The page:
Outagamie County v. L.X.D.-O, 2020AP1806, 3/7/23, District 3, (recommended for publication); case activity
Unfortunately, the court of appeals just turned Chapter 51 and due process upside down in a published opinion. It holds that counties must move examiners’ reports into evidence at recommitment hearings, but not at initial commitment hearings. This appeal concerns an initial commitment. So the court of appeals says when reviewing the sufficiency of evidence, it may consider an examiner’s report that the county neglected to move into evidence. What a fist on the scales of justice for the county.
Mootness. Before reaching the lead issue, the court of appeals resolved the county’s mootness challenge in a way helpful to the defense. Larry stipulated to his initial commitment but challenged whether the evidence was sufficient to support the court’s involuntary medication order. Because the order had expired, the court of appeals held the appeal moot. Opinion, ¶2.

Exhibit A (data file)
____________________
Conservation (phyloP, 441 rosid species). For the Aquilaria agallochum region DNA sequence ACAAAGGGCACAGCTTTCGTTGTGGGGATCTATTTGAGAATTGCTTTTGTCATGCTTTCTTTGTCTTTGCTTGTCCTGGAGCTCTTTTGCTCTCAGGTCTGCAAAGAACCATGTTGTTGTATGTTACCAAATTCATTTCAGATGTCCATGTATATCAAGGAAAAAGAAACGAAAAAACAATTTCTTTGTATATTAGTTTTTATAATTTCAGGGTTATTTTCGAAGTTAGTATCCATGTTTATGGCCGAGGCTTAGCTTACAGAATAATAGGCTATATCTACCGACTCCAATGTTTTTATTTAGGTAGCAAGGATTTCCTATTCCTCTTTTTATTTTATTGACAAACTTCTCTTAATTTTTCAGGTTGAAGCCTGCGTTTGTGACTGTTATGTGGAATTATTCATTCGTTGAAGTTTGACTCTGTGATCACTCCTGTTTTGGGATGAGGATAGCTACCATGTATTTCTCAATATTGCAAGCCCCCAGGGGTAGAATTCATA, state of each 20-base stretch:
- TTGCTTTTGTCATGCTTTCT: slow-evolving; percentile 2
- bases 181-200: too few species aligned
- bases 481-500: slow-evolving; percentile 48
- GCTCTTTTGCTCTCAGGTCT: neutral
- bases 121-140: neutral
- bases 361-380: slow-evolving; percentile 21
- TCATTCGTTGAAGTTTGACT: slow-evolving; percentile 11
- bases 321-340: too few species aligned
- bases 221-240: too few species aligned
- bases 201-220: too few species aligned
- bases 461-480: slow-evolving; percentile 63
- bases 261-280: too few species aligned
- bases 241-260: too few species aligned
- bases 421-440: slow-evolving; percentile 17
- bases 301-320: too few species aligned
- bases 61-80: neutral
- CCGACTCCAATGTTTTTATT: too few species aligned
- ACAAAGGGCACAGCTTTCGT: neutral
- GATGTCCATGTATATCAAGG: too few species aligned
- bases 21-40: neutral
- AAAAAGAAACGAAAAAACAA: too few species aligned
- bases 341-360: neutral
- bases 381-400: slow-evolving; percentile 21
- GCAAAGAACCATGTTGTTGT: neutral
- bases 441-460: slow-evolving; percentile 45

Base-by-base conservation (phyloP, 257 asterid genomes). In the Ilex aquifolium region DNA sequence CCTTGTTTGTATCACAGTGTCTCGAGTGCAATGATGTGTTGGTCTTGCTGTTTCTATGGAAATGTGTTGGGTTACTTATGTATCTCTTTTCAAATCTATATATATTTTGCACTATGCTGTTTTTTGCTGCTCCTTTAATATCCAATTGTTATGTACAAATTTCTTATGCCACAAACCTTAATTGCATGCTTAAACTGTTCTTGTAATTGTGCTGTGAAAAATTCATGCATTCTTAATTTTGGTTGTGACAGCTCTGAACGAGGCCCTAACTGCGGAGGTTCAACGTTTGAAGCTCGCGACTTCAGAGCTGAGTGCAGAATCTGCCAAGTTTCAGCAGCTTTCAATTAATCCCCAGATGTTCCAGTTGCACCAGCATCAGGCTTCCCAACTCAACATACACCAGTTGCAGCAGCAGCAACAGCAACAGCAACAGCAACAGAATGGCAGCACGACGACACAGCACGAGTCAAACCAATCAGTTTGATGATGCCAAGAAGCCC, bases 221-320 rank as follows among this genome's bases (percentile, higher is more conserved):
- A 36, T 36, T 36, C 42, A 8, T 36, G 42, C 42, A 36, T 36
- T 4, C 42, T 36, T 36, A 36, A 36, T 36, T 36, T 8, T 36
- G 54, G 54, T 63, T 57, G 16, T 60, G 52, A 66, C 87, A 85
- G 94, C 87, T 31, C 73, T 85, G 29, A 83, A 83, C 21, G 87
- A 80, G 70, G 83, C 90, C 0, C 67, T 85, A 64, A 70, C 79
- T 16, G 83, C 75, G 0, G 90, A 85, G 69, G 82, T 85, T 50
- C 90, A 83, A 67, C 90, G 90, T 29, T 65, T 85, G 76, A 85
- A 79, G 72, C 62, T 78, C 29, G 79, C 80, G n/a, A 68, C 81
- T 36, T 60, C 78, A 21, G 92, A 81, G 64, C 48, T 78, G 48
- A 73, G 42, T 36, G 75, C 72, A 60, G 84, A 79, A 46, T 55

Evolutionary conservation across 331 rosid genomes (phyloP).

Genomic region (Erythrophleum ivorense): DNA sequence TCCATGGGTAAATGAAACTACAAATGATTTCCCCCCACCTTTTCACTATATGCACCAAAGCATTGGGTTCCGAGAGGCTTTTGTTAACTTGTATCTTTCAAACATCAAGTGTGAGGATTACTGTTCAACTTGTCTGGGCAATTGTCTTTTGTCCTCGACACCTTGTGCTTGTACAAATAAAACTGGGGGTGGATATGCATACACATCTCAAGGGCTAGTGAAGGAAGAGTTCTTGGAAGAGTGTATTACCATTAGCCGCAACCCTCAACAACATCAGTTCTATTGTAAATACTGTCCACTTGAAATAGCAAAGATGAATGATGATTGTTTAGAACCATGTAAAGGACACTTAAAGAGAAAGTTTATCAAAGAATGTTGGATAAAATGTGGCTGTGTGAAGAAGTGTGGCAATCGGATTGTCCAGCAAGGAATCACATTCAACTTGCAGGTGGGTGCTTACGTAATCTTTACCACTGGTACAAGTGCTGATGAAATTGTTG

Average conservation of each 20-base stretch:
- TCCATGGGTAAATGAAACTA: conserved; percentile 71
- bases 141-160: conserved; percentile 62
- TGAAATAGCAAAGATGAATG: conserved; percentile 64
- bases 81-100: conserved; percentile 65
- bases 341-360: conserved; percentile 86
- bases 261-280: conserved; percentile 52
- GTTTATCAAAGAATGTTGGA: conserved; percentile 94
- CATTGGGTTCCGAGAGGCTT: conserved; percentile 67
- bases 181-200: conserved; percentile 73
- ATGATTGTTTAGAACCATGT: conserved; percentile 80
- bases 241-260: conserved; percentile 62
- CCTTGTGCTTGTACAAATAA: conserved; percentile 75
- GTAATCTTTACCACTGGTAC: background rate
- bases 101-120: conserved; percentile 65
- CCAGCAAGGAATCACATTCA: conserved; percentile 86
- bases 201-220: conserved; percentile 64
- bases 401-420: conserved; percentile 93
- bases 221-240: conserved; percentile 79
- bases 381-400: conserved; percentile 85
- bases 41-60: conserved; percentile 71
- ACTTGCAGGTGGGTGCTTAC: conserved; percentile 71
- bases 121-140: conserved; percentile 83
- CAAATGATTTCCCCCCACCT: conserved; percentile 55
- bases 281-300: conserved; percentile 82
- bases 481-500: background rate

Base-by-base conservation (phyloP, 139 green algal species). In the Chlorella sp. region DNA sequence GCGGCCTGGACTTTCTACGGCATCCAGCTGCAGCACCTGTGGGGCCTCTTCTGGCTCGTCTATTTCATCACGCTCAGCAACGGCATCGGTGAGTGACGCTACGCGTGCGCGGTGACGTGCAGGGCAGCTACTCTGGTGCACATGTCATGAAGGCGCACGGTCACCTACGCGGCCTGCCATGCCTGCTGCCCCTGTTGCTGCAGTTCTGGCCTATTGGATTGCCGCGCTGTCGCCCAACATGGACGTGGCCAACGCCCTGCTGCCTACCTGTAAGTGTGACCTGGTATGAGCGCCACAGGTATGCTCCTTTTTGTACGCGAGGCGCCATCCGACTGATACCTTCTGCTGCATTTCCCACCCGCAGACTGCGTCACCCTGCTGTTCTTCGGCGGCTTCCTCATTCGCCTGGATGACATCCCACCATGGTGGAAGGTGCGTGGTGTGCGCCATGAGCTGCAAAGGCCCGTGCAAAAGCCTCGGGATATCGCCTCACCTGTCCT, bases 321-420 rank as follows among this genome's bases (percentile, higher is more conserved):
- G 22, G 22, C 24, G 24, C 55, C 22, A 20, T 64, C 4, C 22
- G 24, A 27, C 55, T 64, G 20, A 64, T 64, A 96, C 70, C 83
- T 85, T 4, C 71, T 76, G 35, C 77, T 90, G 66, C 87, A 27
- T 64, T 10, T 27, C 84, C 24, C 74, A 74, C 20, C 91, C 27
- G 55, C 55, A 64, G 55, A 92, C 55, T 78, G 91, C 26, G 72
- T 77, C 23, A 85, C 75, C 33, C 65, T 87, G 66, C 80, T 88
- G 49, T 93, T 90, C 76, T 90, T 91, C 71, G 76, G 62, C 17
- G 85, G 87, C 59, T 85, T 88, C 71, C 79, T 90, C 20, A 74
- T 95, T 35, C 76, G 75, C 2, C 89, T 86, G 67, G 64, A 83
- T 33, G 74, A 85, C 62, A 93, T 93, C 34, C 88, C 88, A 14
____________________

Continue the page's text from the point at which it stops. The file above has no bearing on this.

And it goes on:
However, SCOW recently held that appeals from expired commitments are never moot due to their collateral consequences, one being that the individual is potentially liable for the cost of care during his commitment per §46.10(2), unless his commitment is reversed. See Sauk County v. S.A.M., 2022 WI 46, ¶¶21-27, 402 Wis. 2d 379, 975 N.W.2d 162. Here, Larry argued that the “cost of care” would include the costs of medication, administering medication, and monitoring him while he was on medication.
The court of appeals “acknowledged that an argument could be made that the costs of care may be reduced if a medication were vacated.” However, it did not decide the point because Larry did not sufficiently develop the argument. Opinion, ¶14 n.8. Thus, this argument is fair game in other involuntary med appeals.